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Temperamental WiFi bugs students, interferes with work

by Xakota Espinoza / Beacon Staff • February 2, 2011

Remember the sluggish dial-up service on your 1996 Dell desktop computer? For a number of students, the unreliable and lengthy process of loading a web page on the college’s wireless Internet server is equally frustrating.

Freshman Mike Tingley said he has issues almost every time he tries to get on the Internet, and it has been noticeably worse since returning from break.

“Whenever I try to log on it will load a 16th of the page and then stay frozen like that forever,” said the broadcast journalism major. “I’ll just sit there clicking my [mouse] pad and refreshing the page to the point where I want to throw my computer out the window.”

Tingley said the shoddy service has begun to affect his ability to complete his schoolwork.

“The Internet will go out right when I’m trying to submit a response on WebCT, which is due at a certain time,” he said. “My parent’s aren’t paying money for my Internet not to work.”

Richard Grossman, director of information technology, said the college’s six-year-old WiFi network slows under the stress of increased users and interference from students’ independent wireless devices.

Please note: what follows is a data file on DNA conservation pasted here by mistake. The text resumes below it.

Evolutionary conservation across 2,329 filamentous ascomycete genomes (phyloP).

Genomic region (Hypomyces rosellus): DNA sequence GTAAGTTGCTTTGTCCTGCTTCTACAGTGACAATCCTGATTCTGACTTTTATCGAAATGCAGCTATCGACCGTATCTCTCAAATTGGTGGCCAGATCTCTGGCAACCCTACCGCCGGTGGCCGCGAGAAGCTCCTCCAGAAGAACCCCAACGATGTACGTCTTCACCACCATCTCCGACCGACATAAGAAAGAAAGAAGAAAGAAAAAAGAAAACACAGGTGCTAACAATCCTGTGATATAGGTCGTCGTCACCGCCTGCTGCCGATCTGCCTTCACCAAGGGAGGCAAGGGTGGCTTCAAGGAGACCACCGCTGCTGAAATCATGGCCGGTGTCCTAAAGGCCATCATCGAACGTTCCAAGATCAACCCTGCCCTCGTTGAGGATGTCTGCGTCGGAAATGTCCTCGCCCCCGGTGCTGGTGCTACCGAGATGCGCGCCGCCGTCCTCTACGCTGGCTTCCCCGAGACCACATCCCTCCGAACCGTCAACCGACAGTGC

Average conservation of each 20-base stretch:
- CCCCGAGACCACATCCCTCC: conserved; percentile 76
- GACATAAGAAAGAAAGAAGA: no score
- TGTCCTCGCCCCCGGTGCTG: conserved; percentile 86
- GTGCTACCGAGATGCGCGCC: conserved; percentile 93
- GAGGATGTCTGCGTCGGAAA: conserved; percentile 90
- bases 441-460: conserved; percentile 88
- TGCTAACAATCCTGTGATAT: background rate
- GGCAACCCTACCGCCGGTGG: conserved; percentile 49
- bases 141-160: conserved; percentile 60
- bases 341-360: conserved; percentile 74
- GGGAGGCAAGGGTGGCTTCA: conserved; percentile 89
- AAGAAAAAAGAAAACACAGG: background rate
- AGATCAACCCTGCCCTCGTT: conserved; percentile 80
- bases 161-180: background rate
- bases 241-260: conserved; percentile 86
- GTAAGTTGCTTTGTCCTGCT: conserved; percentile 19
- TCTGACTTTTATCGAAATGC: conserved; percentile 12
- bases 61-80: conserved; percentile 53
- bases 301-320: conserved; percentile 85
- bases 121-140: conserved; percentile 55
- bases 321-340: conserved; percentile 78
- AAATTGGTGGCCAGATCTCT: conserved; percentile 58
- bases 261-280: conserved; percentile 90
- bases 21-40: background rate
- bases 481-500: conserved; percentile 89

“We are absolutely aware of the problem, and it is absolutely at the forefront of our minds,” Grossman said. “There has been a significantly increased demand for wireless Internet the past few weeks; we’re trying to make the necessary changes to solve that issue.”

The finicky Internet service is waring on students who said they frequently find themselves waiting 20 minutes for a page to load, or at times find themselves unable to get online at all.

Freshman Mahesh Harwani said ECmobile lags at random and often inopportune times.

“[The Internet] gives out right when you really need it without warning,” said the marketing communication major. “For a fine institution like Emerson College, it is less than satisfactory.”

Grossman said the college plans to renovate parts of the network’s infrastructure, but declined to say the improvements would begin.

“We’re working with a six-year-old wireless system, which we’re trying to update,” Grossman said. “We plan to upgrade the firmware and software in some devices we have, while some equipment will be replaced.”

Grossman said his department recently began heat-mapping with the system, a process that pinpoints areas with the weakest WiFi. But he said it’s time to hire outside professionals.

“We’re trying multiple different solutions to address the problem,” he said. “We’re replacing some of the older gear, and doing internal heat mapping ourselves, as well as having the vendor do an internal heat mapping as well, which will help a lot.”

Until the problems are solved, many students say they will resort to plugging in their Ethernet cables in order to gain satisfactory Internet access.

“[The wireless] kicks me off all the time and is always so slow,” said freshman film production major Cassie Susemihl. “I use my Ethernet cable all the time.”